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Don't Bail on a Big Three Bailout


Why we need to forgive Detroit-and reform it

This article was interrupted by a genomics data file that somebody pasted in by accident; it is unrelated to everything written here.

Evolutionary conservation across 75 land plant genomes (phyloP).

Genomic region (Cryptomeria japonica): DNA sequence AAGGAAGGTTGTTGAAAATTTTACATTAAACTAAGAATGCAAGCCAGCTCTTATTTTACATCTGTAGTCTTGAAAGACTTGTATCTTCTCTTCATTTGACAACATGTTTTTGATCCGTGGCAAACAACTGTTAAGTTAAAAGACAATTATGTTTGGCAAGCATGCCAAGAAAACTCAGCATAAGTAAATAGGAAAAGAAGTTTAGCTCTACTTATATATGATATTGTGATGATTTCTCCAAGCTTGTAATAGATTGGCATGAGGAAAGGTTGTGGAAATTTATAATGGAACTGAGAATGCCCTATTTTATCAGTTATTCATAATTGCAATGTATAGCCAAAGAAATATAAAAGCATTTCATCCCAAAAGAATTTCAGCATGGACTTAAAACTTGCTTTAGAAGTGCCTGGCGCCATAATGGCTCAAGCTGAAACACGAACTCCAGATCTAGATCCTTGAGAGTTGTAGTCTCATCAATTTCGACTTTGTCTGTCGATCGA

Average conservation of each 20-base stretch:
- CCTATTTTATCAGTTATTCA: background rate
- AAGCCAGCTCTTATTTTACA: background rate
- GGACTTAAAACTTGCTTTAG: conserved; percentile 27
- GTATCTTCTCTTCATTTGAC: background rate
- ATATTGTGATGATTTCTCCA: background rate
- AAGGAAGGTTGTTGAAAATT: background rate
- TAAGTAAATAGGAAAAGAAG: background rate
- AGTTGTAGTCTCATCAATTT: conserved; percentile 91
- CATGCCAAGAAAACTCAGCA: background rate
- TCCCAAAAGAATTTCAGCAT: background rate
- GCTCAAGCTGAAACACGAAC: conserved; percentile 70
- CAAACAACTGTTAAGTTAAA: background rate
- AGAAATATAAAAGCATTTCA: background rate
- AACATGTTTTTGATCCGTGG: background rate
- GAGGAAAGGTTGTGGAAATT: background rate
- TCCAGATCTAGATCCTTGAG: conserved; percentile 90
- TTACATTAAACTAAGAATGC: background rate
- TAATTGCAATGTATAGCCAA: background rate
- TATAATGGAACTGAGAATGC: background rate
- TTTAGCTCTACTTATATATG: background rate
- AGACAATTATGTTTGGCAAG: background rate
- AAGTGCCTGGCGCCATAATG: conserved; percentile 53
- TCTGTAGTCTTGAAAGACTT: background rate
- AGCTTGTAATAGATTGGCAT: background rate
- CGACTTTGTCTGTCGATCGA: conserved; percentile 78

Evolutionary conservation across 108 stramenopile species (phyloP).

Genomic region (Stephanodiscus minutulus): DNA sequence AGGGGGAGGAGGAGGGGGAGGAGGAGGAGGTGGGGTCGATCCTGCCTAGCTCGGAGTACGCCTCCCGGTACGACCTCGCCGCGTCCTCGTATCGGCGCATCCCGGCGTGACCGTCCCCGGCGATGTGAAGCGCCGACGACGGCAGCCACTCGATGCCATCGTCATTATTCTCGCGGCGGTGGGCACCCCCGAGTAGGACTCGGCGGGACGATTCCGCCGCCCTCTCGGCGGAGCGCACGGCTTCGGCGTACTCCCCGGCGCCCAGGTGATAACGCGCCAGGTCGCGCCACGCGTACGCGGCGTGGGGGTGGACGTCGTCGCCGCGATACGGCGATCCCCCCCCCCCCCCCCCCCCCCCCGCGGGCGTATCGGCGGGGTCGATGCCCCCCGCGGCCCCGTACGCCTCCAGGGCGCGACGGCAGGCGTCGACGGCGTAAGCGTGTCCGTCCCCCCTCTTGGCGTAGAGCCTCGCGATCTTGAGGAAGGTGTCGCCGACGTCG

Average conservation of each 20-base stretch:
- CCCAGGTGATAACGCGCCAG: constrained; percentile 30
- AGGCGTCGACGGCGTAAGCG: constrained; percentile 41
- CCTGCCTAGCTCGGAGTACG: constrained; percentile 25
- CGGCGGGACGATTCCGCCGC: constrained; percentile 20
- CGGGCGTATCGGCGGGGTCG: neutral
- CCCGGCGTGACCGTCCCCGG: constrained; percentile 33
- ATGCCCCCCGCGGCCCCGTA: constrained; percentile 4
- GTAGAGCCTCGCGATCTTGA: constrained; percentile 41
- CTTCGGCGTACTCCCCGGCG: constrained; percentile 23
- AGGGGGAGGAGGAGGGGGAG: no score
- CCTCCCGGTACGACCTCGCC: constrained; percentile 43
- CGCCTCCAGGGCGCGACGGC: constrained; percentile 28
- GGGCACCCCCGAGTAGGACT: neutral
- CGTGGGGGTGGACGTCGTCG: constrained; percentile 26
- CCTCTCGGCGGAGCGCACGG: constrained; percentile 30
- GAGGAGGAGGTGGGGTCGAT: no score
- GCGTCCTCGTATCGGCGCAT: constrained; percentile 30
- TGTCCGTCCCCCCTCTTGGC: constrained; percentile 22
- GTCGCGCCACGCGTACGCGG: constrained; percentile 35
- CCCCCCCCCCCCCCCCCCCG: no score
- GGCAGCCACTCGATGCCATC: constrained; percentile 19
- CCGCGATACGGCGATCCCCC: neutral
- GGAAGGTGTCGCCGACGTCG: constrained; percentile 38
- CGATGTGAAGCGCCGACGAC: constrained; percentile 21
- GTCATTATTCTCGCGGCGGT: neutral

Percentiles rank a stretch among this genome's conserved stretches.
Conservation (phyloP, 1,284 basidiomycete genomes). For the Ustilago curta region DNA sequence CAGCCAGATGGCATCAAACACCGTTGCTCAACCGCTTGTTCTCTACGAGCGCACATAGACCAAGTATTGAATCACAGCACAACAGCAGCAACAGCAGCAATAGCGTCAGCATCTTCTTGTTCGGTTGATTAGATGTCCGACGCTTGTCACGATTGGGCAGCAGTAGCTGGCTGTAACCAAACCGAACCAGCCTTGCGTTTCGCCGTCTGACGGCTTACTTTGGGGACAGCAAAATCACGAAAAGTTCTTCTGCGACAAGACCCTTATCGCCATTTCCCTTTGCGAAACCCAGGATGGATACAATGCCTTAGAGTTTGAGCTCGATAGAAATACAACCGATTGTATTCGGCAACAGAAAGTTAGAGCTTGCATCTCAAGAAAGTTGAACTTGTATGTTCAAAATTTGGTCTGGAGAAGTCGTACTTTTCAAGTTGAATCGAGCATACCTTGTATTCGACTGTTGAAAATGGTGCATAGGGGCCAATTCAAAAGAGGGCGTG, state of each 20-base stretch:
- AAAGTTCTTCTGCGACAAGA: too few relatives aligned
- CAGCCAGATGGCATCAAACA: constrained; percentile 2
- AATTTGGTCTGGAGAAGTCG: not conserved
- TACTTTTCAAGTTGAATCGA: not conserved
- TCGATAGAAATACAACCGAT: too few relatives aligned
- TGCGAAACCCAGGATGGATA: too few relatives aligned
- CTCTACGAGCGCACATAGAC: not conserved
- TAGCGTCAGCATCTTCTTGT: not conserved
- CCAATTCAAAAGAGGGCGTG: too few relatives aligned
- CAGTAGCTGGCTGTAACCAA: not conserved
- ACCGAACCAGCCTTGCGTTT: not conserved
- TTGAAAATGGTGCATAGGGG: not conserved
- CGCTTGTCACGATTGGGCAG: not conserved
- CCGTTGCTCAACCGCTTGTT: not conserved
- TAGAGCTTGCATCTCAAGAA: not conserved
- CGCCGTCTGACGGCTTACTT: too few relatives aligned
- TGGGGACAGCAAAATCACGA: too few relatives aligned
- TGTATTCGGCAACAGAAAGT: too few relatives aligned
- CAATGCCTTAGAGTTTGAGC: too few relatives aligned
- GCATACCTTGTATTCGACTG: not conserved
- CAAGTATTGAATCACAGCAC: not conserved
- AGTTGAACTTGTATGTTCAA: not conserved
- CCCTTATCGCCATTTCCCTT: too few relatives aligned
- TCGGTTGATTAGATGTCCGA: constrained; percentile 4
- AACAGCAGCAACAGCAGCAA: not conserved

Talk of a fresh auto-industry bailout caught fire last week when the Barack Obama raised the issue with sitting-President George Bush. The President-elect's plea came on the heels of dire predictions that without federal money the Big Three (General Motors, Ford, and Chrysler) will descend quickly into bankruptcy, with GM coming first in early 2009.Don't expect any plans for a bailout until January though-Republicans are stalling any potential bill (or even talk of one), assuring that Congress go on winter break without any action. But rescue opponents are shouting down a well: A bailout bill is almost certain to pass when Congress reconvenes; for Democrats, it's political suicide to let Detroit sink. After bending his ear to Detroit's unions and winning their endorsements, signing such an act will allow Obama to make good on campaign promises to support autoworkers.But shouldn't we just let Detroit burn? Normally, yes. Bankruptcy would force Detroit to get leaner and smarter, and if there ever was an industry that deserved a good spanking, it's the automakers. At every turn, the Big Three's lobbying punched massive loopholes into environmental regulations, guarding them from the market forces that buoyed smarter competitors, such as Toyota. Our tottering economy, however, is going to force us to set principle aside, for now. Moreover, if Washington approaches the bailout aggressively, we don't have to pout and hold our noses at the prospect (as Thomas Friedman, among others, already has).The most astute recognize the truth, hidden in plain sight: This is a massive opportunity to green the industry--an unparalleled chance to rewrite a toxic, 30-year-old relationship. Barack Obama has promised a new, green economy. It should begin in Detroit-the same place that created so many of our current problems.A bailout would make the auto industry accountable to the government-and by proxy the taxpayers. On condition of granting economic relief, we should demand concessions; most important would be an overhaul of the cars Detroit offers (as suggested by Friedman and others). This could be structured in numerous ways: For instance, the government could set a mandate for the automakers to meet yearly targets for the percentage of total hybrid and electric cars they manufacture. Further, as researchers at the Center for American Progress argue, there could be incentives for such innovation. Detroit's technology investments could be traded for relief from the spiraling health-care costs that have put the industry at a baleful competitive disadvantage.Sure, bankruptcy for Detroit would finally subject it to competition from foreign companies. In exchange for wiping away many debt and pension obligations, the bankruptcy court would demand a plan for getting back to solvency and fixing the problems that caused the downward spiral in the first place. Presumably that would finally produce greener, more competitive cars. But bankruptcy is still a worse option than a bailout, precisely because its the environment-rather than Detroit-that should be our chief concern. The court has a narrower mandate than the government: Its chief concern is the long-term viability of the company. By contrast, the government can yolk a restructuring to a smart environmental plan.Of course, the most powerful argument for the bailout is that our fragile economy can't bear any more shocks right now. It's been estimated that if the automakers are allowed to go bankrupt 40,000 jobs will be lost directly. Millions will suffer indirectly-from parts suppliers to restaurant waitresses. We already have a moniker for those sorts of economic conditions: a depression.A bailout will preserve jobs; but, it must also right a backwards industry. In the blitz to stave off disaster, Democrats may well forget about all the environmental imperatives that a rescue package should address. To do so is to ignore the root of the problem: automakers that can't sell cars in a less carbon-soaked age. Without the sorts of environmental provisions outlined above, a bailout will be nothing more than a band-aid stuck on a gaping wound.(Photo from Flickr user clarkbw)
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